Sunday, July 26, 2009
A few months ago, I took a trip home because the stars aligned and a few family events were happening at the same time. My cousin's twins were having their 1st birthday, my aunt was celebrating her Golden Jubilee (50th anniversary of being a nun) and there was a big family reunion. And of course, I would get to see my little nephew, who as of this writing is nearly 9 months old.
The family reunion is the interesting one. It was a gathering of my mother's side of the family. About 150 people attended. I knew about 15 of them well, the people that I think of as "my family" at holidays and such. About 10 more I had met perhaps once or twice at some point in my life. The rest were complete strangers. I wasn't looking forward to it, but I thought, "well, I'm home anyway, it'll make my mom happy, and it's only 4 hours". My attitude was one of annoyance, not dread. But that all changed the second we walked in the door.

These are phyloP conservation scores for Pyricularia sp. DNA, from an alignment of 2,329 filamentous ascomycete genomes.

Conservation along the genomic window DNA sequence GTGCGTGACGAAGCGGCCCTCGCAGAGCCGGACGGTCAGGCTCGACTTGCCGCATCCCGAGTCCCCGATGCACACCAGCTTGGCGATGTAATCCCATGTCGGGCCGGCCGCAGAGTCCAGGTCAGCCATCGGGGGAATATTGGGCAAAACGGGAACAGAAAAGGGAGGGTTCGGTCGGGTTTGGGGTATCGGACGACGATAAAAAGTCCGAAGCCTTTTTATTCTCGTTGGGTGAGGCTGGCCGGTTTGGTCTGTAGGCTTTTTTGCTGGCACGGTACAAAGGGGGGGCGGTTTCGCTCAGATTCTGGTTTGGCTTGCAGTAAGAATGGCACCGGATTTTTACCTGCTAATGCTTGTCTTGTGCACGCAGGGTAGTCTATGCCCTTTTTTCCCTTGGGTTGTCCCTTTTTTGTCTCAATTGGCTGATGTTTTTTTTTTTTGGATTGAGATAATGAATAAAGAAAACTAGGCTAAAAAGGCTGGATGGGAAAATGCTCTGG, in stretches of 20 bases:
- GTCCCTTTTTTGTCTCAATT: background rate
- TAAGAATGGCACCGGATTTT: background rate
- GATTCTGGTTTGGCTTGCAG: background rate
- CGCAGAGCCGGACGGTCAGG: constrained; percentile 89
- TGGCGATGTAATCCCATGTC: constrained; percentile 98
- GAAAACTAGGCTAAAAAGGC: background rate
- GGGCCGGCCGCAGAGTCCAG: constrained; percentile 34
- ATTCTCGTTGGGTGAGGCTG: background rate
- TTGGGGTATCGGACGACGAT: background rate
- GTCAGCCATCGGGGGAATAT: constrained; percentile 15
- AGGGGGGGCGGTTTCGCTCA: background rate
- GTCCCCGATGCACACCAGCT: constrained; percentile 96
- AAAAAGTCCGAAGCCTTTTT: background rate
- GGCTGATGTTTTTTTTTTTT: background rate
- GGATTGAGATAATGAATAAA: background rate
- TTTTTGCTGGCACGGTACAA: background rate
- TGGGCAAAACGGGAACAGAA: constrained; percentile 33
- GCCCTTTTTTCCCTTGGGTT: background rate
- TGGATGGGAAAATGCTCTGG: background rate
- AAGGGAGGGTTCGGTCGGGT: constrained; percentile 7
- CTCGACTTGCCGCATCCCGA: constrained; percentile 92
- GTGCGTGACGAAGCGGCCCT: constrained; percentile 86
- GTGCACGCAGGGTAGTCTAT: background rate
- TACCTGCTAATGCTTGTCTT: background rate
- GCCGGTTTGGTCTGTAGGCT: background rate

Now, those of you who know me well know that I am quite shy, and that at times it goes past merely shy and all the way to anxious and fearful. I can honestly say that this reunion provoked an anxiety in me that I have not felt in as long as I can remember, at least all the way back to high school. As soon as we walked in, we were greeted and given name tags to stick to our shirts. It started right then. I don't know why, but this overwhelming feeling of anxiety and dread took hold of me. The event was held in a church cafetorium, and our family group of about 15 staked out a table right in the middle of the room. We settled in, and then the others started to mingle and head for the bar. I sat and didn't move until we left. Four hours in a folding chair at that table and I did not so much as stand up. I was so afraid that I can't even describe it. I did not get in line for the bar and I did not get in line for food, because I was scared that someone would talk to me. My parents and others in my family kept asking me questions. "Why don't you get a drink?" "Aren't you going to eat something?" "Are you feeling all right?" I just said I was feeling sick because I couldn't possibly tell them what was really going on. Honestly, even if someone brought me food or drink I wouldn't have had any because my insides were so jumpy that I would have thrown it up.